Rev. Samuel Parris

Although the trials seemingly were fueled by fear and the village’s devotion to God, historians have shown this was not fully the case. Salem was divided into three sections – the town, the village, and an area in between – Ipswich. The town of Salem was on the bay and was metropolitan due to its access to trade. The rural village was cut off from the ports and did not have access to the same financial opportunities as Salem Town. The people of Ipswich existed simultaneously in both areas – they were close enough to the town and benefitted from the financial ventures of it and also were connected to the village. Economic rivalry and challenges of societal norms played a large part in the trials and those who either benefitted from the financial success of the Salem town or who unintentionally broke from the norms of society were the most susceptible to being accused of witchcraft. (3)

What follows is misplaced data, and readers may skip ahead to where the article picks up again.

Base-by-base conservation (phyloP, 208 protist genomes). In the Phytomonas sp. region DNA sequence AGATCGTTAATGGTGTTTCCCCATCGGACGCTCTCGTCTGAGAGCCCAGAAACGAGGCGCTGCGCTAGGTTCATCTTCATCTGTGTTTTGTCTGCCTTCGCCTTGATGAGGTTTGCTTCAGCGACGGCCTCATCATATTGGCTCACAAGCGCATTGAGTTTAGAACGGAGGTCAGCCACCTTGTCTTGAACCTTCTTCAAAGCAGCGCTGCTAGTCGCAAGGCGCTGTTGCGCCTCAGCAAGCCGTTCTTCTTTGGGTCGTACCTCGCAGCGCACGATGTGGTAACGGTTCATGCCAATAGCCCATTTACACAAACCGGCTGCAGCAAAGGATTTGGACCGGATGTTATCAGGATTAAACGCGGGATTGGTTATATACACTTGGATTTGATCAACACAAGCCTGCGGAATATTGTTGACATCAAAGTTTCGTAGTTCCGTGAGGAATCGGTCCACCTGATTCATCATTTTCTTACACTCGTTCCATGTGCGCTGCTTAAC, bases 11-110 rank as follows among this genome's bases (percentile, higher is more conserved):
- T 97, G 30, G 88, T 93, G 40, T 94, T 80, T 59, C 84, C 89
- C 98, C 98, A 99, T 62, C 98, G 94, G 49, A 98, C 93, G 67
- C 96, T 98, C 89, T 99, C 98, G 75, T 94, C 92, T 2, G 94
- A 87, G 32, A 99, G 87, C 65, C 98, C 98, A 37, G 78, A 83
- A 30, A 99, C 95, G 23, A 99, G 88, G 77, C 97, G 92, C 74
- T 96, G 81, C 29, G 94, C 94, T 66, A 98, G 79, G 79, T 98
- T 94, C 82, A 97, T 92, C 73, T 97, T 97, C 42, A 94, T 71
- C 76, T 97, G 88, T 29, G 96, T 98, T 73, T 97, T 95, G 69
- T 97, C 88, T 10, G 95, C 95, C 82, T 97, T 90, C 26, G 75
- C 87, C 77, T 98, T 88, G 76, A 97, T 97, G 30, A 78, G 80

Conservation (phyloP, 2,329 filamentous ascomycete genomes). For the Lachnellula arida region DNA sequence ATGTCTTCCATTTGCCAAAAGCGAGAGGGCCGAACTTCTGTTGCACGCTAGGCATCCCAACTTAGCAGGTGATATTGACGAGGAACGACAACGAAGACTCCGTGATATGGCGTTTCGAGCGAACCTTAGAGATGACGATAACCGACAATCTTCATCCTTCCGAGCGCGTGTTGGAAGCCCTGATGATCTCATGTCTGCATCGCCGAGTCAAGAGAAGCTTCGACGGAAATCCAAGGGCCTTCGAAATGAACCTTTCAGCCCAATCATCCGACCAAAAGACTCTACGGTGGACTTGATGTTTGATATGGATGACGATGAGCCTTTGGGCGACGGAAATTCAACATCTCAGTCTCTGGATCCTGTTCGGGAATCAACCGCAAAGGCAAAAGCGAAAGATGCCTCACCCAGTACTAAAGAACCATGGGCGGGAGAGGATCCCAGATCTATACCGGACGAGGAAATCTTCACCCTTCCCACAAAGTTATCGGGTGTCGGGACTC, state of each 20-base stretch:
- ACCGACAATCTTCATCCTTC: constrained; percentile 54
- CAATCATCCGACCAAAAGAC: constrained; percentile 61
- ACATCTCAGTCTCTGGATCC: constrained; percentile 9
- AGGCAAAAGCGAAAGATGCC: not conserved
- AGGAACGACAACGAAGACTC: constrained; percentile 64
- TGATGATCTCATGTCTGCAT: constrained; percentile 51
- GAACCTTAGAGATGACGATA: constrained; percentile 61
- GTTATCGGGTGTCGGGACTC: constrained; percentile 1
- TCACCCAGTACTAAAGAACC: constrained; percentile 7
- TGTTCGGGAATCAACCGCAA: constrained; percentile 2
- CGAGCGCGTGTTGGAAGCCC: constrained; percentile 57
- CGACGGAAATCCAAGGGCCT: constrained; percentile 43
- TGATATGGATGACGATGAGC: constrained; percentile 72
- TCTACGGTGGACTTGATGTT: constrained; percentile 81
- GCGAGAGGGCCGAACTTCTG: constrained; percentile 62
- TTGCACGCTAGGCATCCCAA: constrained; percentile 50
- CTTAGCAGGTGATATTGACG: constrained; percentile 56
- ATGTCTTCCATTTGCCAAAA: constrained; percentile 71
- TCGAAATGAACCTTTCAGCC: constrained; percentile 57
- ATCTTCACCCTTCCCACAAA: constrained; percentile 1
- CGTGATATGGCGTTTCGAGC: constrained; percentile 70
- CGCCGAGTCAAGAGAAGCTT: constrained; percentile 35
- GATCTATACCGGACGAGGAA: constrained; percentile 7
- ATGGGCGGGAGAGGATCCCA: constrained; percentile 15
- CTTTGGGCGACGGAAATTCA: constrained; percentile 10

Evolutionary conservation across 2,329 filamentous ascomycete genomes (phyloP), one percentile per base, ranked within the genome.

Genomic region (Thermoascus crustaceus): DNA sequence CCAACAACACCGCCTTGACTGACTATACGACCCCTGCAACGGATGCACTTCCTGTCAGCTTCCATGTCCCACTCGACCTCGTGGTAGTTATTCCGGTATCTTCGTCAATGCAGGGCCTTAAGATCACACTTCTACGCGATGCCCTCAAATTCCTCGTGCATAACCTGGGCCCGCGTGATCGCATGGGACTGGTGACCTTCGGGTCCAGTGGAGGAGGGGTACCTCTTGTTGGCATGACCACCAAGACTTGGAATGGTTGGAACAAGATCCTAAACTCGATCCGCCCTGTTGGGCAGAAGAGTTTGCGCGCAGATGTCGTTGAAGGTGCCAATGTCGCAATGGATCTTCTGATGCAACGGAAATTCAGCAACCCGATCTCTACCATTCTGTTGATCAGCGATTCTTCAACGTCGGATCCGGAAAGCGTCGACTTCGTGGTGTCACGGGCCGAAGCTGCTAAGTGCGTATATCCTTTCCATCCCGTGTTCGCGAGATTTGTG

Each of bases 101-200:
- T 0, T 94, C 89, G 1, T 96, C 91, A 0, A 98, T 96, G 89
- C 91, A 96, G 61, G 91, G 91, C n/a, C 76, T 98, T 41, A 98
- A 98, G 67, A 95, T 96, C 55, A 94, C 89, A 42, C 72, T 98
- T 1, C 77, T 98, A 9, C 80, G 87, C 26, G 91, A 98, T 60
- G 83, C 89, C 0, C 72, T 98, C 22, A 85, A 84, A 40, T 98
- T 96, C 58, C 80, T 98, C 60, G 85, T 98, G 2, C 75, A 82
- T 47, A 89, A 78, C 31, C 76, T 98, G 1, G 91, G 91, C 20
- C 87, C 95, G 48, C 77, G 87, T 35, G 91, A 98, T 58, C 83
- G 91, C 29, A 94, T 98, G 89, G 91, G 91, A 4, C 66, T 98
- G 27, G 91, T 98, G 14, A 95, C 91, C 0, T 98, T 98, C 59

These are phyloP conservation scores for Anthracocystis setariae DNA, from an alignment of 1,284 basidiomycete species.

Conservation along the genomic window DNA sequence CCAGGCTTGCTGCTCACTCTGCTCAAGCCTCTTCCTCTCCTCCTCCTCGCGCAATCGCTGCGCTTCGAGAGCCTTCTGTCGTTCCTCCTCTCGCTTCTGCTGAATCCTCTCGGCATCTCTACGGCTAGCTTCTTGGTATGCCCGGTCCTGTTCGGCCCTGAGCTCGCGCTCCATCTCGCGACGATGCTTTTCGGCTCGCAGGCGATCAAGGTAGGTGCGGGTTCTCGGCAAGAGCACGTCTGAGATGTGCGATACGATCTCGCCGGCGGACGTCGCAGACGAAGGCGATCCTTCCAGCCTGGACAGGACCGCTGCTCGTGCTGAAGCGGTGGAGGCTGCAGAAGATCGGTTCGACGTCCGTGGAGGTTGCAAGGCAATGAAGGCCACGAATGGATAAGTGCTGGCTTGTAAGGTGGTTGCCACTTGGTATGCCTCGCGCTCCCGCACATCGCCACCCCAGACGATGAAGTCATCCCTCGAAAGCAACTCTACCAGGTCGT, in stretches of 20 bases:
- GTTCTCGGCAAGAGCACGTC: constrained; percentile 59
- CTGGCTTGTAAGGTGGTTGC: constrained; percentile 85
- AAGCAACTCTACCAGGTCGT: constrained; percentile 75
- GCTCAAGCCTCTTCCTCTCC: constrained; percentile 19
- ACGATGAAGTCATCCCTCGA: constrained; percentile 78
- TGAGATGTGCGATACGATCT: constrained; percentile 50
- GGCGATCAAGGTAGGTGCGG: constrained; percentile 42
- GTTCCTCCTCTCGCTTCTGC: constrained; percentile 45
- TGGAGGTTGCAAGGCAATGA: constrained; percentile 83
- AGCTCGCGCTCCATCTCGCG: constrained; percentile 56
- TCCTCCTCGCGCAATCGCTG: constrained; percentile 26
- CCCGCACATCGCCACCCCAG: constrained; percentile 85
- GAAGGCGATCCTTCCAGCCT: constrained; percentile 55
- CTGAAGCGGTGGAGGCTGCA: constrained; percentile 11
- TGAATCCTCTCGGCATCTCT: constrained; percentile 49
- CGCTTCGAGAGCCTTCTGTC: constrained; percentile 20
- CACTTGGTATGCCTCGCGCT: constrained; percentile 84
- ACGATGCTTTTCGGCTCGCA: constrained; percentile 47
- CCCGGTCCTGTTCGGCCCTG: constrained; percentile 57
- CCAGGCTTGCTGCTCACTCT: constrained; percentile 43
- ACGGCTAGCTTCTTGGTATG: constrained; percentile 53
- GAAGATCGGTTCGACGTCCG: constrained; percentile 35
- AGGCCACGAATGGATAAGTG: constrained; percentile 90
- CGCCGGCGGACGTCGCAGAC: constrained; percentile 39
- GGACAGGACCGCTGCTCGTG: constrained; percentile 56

The financial growth of the town was seen as a threat to the village’s religious piety. Because of the success of the people of Ipswich, many of the accused happened to live there. Women were also vulnerable to accusations – especially if they were older, single, and financially well-off, which led them to be independent. While some men, such as Giles Corey, were accused of witchcraft, the defendants were overwhelming women. (4)

After the trials, the families of the victims who had lost their lives during the trials filed lawsuits against Parris. The village was in turmoil due to Rev. Parris’ presence – he eventually was dismissed in 1697 and moved to Concord, Massachusetts. Two years later, on August 22, 1699, Noyes Parris was born in Newton, MA to Rev. Samuel Parris and his second wife, Dorothy Noyes. Rev. Parris died on February 27, 1720. His death was described as “ …choking in the blood of the witchcraft victims…” in the Biographical sketches of graduates of Harvard University, in Cambridge, Massachusetts, vol. 6. (5)